Experts reveal the dangers of Elon Musk's Neuralink

Daily Mail - Science & tech

Neuralink – which is'developing ultra high bandwidth brain-machine interfaces to connect humans and computers' – is probably a bad idea. If you understand the science behind it, and that's what you wanted to hear, you can stop reading. But this is an absurdly simple narrative to spin about Neuralink and an unhelpful attitude to have when it comes to understanding the role of technology in the world around us, and what we might do about it. Neuralink is developing a'whole brain interface', essentially a network of tiny electrodes linked to your brain that the company envisions will allow us to communicate wirelessly with the world. It's easy to be cynical about everything Silicon Valley does, but sometimes it comes up with something so compelling, fascinating and confounding it cannot be dismissed; or embraced uncritically.


Here's Everything You Need to Know about Elon Musk's Human/AI Brain Merge

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After weeks of anticipation, details on Elon Musk's brain-computer interface company Neuralink have finally been revealed. In a detailed report on the website Wait But Why, Tim Urban recounts insights gleaned from his weeks meeting with Musk and his Neuralink team at their San Francisco headquarters. He offers an incredibly detailed and informative overview of both Musk's latest venture and its place in humanity's evolution, but for those of you interested in just the big picture, here's what you really need to know about Neuralink. Right now, you have two primary "layers" to your brain: the limbic system, which controls things like your emotions, long-term memory, and behavior; and the cortex, which handles your complex thoughts, reasoning, and long-term planning. Musk wants his brain interface to be a third layer that will complement the other two.


Elon Musk's Latest Target: Brain-computer Interfaces

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Tech billionaire Elon Musk is announcing a new venture called Neuralink focused on linking brains to computers. The company plans to develop brain implants that can treat neural disorders -- and that may one day be powerful enough to put humanity on a more even footing with possible future superintelligent computers, according to a Wall Street Journal report citing unnamed sources. Musk, a founder of both the electric-car company Tesla Motors and the private space-exploration firm SpaceX, has become an outspoken doomsayer about the threat artificial intelligence might one day pose to the human race. Continued growth in AI cognitive capabilities, he and like-minded critics suggest, could lead to machines that can outthink and outmaneuver humans with whom they might have little in common. In a tweet Tuesday, Musk gave few details beyond confirming Neuralink's name and tersely noting the "existential risk" of failing to pursue direct brain-interface work.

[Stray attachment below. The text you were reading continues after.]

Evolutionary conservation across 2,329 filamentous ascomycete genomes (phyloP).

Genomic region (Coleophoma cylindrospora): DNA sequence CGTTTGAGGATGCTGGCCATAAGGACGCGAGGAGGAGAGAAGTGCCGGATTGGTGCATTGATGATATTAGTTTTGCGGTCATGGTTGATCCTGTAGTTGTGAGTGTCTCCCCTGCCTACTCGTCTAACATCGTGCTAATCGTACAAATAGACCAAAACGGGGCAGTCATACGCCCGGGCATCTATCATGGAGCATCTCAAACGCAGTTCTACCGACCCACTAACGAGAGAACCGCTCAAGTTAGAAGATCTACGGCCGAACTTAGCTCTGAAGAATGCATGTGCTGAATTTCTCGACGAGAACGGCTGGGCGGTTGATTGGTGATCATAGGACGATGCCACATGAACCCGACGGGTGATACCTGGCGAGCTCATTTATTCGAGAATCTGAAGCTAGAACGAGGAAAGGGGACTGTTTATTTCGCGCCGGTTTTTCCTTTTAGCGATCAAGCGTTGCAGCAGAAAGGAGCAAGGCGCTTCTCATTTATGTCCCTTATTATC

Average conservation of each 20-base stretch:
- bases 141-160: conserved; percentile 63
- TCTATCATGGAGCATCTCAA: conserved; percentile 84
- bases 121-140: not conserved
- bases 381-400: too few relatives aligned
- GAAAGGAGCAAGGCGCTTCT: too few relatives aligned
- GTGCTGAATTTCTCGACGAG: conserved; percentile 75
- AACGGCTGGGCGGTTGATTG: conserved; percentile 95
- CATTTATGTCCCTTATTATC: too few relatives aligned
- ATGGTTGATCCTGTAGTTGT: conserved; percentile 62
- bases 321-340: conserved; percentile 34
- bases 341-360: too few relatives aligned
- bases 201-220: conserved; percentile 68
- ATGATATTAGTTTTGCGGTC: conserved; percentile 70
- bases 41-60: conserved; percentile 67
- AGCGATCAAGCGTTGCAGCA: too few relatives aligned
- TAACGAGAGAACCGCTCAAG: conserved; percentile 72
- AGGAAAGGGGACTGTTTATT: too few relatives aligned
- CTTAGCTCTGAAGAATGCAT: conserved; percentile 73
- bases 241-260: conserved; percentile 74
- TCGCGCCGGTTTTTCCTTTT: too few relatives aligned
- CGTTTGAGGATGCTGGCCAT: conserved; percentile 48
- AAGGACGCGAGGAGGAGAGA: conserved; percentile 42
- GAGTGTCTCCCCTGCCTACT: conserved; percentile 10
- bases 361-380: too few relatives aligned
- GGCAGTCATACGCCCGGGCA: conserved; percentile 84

Elon Musk's latest target: Brain-computer interfaces

Boston Herald

Tech billionaire Elon Musk is announcing a new venture called Neuralink focused on linking brains to computers. The company plans to develop brain implants that can treat neural disorders -- and that may one day be powerful enough to put humanity on a more even footing with possible future superintelligent computers, according to a Wall Street Journal report citing unnamed sources. Musk, a founder of both the electric-car company Tesla Motors and the private space-exploration firm SpaceX, has become an outspoken doomsayer about the threat artificial intelligence might one day pose to the human race. Continued growth in AI cognitive capabilities, he and like-minded critics suggest, could lead to machines that can outthink and outmaneuver humans with whom they might have little in common. In a tweet Tuesday, Musk gave few details beyond confirming Neuralink's name and tersely noting the "existential risk" of failing to pursue direct brain-interface work.


Using thought to control machines

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TECHNOLOGIES are often billed as transformative. For William Kochevar, the term is justified. Mr Kochevar is paralysed below the shoulders after a cycling accident, yet has managed to feed himself by his own hand. This remarkable feat is partly thanks to electrodes, implanted in his right arm, which stimulate muscles. But the real magic lies higher up.